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Helping Your Life Work
December 1, 2007
Volume 3, Issue 12

Let’s Hope So

Last month, I attended a symposium dedicated to the subject of ‘hope.’ I listened to an extraordinary panel of speakers who had seen the worst in life and yet managed to hold out hope for our future. Speakers included Marilyn McHarg, General Director of Medécins Sans Frontières (MSF)/ Doctors without Borders; Dr. James Orbinski, past international president of MSF; Stephanie Nolen, Africa Bureau Chief for The Globe and Mail; Chimamanda Ngozi Adichie, author of “Half a Yellow Sun,” a story of the Nigeria-Biafran civil war; Stephen Lewis, former United Nations’ Special Envoy for HIV/AIDS in Africa and Lieutenant-General and Senator Roméo Dallaire, former Force Commander of the UN mission to Rwanda and author of “Shake Hands With the Devil.” Together, they had traveled the globe and seen the worst that humankind can do.

During the course of the day, I listened with sadness and shock to the statistics about our ‘New World Disorder.’

  • 80% of humanity is in turmoil.
  • 30 conflicts are being fought worldwide.
  • 250,000-300,000 child soldiers are fighting those battles; 40% of them are girls.
  • 45 million displaced persons and refugees are struggling to survive.
  • 100 million children do not attend school because they cannot afford the fees.
  • 2000 children die from malaria each day in Africa alone.
  • 42 million people live with HIV-AIDS around the world. (This figure was challenged earlier this month. A more accurate estimate was said to be closer to 33 million.)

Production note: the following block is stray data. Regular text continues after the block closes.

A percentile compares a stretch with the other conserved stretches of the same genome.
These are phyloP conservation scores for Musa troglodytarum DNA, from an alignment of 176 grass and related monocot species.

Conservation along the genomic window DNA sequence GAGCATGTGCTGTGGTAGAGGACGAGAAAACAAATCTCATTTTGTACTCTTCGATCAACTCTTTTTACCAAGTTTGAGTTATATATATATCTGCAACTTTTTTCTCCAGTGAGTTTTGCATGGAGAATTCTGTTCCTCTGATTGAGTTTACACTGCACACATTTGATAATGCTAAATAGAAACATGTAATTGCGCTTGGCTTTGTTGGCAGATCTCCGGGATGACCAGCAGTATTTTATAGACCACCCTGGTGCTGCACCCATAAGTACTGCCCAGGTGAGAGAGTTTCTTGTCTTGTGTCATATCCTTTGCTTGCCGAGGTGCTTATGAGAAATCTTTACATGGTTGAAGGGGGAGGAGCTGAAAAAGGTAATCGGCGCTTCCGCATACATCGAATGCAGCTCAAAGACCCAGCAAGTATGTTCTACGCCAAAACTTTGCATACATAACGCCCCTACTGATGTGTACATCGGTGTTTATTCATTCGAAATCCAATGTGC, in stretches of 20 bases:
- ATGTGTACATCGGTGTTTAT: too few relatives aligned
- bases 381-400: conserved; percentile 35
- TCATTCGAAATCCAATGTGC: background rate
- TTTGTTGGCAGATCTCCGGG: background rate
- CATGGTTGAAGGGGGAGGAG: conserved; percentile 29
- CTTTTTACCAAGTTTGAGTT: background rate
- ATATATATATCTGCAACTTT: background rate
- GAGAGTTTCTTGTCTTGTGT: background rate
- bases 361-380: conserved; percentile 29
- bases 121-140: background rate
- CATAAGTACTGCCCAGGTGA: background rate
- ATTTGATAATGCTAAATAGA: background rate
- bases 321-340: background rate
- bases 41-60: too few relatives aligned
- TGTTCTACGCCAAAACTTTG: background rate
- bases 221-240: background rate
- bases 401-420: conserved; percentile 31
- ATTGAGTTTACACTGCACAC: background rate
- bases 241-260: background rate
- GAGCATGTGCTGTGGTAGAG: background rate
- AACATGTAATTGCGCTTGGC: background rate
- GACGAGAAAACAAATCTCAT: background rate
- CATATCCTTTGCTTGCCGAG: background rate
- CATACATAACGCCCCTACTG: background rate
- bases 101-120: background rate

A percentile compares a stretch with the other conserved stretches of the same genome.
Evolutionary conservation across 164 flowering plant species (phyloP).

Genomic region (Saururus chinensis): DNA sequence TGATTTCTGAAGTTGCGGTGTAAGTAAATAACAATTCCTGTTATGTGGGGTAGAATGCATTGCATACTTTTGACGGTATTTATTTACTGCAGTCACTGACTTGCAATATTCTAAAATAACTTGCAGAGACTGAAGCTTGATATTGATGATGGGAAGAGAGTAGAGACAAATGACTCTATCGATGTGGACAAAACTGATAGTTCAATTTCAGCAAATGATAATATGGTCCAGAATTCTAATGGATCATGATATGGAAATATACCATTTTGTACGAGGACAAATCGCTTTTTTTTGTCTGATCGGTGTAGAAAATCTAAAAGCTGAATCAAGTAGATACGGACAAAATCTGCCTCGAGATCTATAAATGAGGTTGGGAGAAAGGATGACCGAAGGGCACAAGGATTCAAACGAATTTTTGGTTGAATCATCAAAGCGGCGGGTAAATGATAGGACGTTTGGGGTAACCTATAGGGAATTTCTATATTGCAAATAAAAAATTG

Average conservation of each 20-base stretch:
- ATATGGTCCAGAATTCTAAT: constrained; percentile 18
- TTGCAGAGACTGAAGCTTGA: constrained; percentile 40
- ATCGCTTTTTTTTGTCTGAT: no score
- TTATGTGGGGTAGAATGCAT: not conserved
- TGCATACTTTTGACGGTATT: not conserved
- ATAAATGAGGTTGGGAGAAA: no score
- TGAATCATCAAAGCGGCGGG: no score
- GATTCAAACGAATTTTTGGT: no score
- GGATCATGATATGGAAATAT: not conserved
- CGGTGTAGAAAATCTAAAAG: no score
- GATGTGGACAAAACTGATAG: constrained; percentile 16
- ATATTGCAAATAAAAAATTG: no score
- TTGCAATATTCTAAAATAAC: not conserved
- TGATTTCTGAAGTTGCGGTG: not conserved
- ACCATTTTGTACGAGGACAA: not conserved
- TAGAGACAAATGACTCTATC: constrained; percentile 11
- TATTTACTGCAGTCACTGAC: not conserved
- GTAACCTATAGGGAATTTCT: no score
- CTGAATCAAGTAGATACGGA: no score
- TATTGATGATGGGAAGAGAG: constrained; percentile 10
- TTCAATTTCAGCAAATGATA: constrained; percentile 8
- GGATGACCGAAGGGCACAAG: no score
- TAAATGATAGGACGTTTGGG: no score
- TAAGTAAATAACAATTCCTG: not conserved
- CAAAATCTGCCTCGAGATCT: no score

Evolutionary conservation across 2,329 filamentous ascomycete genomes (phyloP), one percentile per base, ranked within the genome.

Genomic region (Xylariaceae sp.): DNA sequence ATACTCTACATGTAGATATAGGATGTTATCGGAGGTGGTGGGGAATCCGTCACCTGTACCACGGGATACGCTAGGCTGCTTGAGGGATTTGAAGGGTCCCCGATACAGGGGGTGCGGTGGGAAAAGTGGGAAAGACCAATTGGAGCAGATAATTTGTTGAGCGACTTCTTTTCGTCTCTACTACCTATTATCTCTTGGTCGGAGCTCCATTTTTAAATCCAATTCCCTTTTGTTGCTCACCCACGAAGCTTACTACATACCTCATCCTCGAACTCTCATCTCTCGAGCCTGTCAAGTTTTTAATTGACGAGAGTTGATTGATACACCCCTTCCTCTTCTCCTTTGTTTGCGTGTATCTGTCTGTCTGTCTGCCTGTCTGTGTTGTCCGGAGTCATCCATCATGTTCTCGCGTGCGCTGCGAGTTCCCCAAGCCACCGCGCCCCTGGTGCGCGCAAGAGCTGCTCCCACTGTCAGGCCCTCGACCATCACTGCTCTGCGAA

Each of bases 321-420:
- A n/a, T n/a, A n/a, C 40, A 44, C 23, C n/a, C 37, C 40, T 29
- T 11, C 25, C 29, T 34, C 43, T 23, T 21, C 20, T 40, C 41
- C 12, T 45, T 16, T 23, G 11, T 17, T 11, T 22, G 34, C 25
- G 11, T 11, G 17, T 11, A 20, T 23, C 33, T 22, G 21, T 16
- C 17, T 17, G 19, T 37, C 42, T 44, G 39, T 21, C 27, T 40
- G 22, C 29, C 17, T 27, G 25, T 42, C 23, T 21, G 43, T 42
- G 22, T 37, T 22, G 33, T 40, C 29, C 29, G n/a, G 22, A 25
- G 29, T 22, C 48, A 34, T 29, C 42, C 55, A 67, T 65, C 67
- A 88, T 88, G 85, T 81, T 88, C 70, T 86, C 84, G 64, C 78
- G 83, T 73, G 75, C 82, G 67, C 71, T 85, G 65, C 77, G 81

By the end of the day, I felt exhausted and sadly, not very hopeful. While there were glimmers of hope and examples of some progress being made, the problems at the end of the day seemed insurmountable. In particular, the eight Millennium Development Goals (to reduce poverty, disease, illiteracy, promote gender equality, ensure environmental sustainability, etc.) set out by the UN in the year 2000, seem to be light years away (rather than the proposed 8 years away) from being realized. Without these basic changes, it would appear that there is little hope for bringing order to the current world disorder.

There were only two things that left me feeling somewhat optimistic. Knowing that much of our North American youth have become disillusioned with our political system and are more actively involved in political rallies and protests rather than voting, I was still surprised to learn that only 15% of those aged 18-35, actually vote. Imagine the power this group might wield one day if they decided to protest with their votes. Imagine the influence they might have on our leaders to follow through on their commitments.

The other ray of hope concerns my faith in the resilience of the human mind. As many of you know, LGen. Dallaire returned from Rwanda a broken man. He was haunted with the horrors of what he had witnessed and riddled with guilt for his powerlessness in preventing the genocide. He suffered from Post Traumatic Stress Disorder for many years. He attempted suicide twice. Many of us had witnessed his fragile state during interviews on the CBC many years ago. Seeing him speak at this conference with such force, passion, and even humour was wonderful. It was also a great testament to the power of the psychotherapy that helped heal him. This brilliant military strategist, diplomat, politician, writer and humanitarian left me with the greatest sense of hope – that with help, healing and humanity, we may emerge stronger than ever. 


Barbara Fish, M.Ed.
Personal and Career Counsellor
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